Property prices in central London are expected to increase by 18% in the next five years and rents will rise by 19.5%, as the market picks up after the general election, a report suggests.
The recent analysis claims that the uncertainty surrounding the election last month caused a stagnant housing market in London, with the rate of house price growth at under 4%, compared with the 9.6% rise seen in 2014.
The capital was preparing to be most affected by the proposed rent caps and mansion tax. However, neither of these pledges will be followed through after the Conservatives surprisingly won a majority.
Central London Prices to Grow by 18% in Next Five Years
However, the research from international real estate consultant, Cluttons, indicates that the damage to both domestic and international buyers’ confidence was seen in a drop in demand during the first quarter (Q1) of 2015. Vendors were withdrawing properties from the market and buyers were waiting to see the outcome.
Cluttons’ International Research and Business Development Manager, Faisal Durrani, says: “There is no doubt that the results of the general election have helped to re-inject confidence into the market that had receded early on this year.
“The outlook for the London housing market has stabilised, while buyers and vendors have returned to the market following a conspicuous absence of activity. Our outlook for the rest of the year is for increased stability in the market and a return to a more normal state of activity.”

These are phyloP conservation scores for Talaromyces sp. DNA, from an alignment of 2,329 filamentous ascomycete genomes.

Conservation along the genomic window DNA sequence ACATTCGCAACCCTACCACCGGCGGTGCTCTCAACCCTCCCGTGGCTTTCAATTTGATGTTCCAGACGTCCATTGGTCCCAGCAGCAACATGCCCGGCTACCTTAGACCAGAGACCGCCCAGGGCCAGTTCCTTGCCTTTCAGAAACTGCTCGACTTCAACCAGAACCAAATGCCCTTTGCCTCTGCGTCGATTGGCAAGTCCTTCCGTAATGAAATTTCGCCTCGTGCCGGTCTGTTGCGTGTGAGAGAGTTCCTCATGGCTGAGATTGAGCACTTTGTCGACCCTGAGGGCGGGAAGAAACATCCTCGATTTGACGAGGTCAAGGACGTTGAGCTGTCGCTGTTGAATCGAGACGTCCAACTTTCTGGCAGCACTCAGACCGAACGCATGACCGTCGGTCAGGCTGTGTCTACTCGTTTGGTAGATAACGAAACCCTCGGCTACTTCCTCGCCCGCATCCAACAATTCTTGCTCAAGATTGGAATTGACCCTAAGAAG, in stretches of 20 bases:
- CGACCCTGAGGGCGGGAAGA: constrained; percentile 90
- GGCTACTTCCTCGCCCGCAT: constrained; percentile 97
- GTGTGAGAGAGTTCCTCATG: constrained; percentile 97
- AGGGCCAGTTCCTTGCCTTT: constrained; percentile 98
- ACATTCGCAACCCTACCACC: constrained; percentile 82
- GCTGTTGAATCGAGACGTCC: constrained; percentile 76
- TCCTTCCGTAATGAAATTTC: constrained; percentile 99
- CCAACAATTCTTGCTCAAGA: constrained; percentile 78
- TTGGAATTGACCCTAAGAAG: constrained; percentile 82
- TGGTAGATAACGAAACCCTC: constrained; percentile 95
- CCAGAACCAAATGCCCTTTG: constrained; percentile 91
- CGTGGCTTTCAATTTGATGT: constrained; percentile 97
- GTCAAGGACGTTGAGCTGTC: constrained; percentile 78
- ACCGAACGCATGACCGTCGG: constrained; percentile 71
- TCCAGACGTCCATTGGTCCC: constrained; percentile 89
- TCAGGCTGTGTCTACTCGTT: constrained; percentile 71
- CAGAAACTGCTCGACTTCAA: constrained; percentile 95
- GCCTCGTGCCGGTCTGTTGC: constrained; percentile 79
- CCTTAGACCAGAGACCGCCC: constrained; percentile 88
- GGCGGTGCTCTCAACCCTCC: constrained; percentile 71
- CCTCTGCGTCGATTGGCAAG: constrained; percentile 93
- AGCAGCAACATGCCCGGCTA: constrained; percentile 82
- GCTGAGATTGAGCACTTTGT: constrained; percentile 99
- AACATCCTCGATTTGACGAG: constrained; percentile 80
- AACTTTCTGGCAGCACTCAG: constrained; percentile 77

The report also revealed that, despite the Mortgage Market Review (MMR) causing a 16% annual fall in mortgages in Greater London to March 2015, affordability seems to be improving slightly, with the average home loan size declining to 3.86 times annual income in Q1.
However, internationally there are still risks. Durrani explains: “International risks, such as the threat of another Scottish referendum, a disorderly Greek exit from the European Union and a potential Brexit, mean that the market has moved from a situation of having several unknown unknowns to being left with a handful of known unknowns. A Brexit remains the biggest threat as the impact on the economy is the biggest unknown at this stage.”
Cluttons predicts slight central London house price growth of between 2-3% in 2015, before rising to almost 5% in 2016 and steadying at around 4% per year between 2017-19. Cluttons believes this level of growth will deliver cumulative capital value appreciation of around 18% in the next five years.
Expectations for the prime central London rental market are stable, at 4% per year for the next five years.
Cluttons says that affordability and the desire to buy a home are still key challenges for the capital’s renters and although supply is increasing, the strong rate of job creation in London will complement this.
Durrani comments: “The more subdued growth forecast by a number of factors, but the propensity of tenants to show less geographic loyalty now means that households are not put off by the idea of moving out of the prime core in search of lower rents.
“The key driver of course for this behaviour is the desire to purchase. The breach of affordability thresholds now means that the rippling out of buyer activity from the prime core markets has meant that Greater London boroughs such as Newham, Lewisham and Enfield have all emerged as the capital’s three best performing markets over the last 12 months, according to data from the Land Registry.”1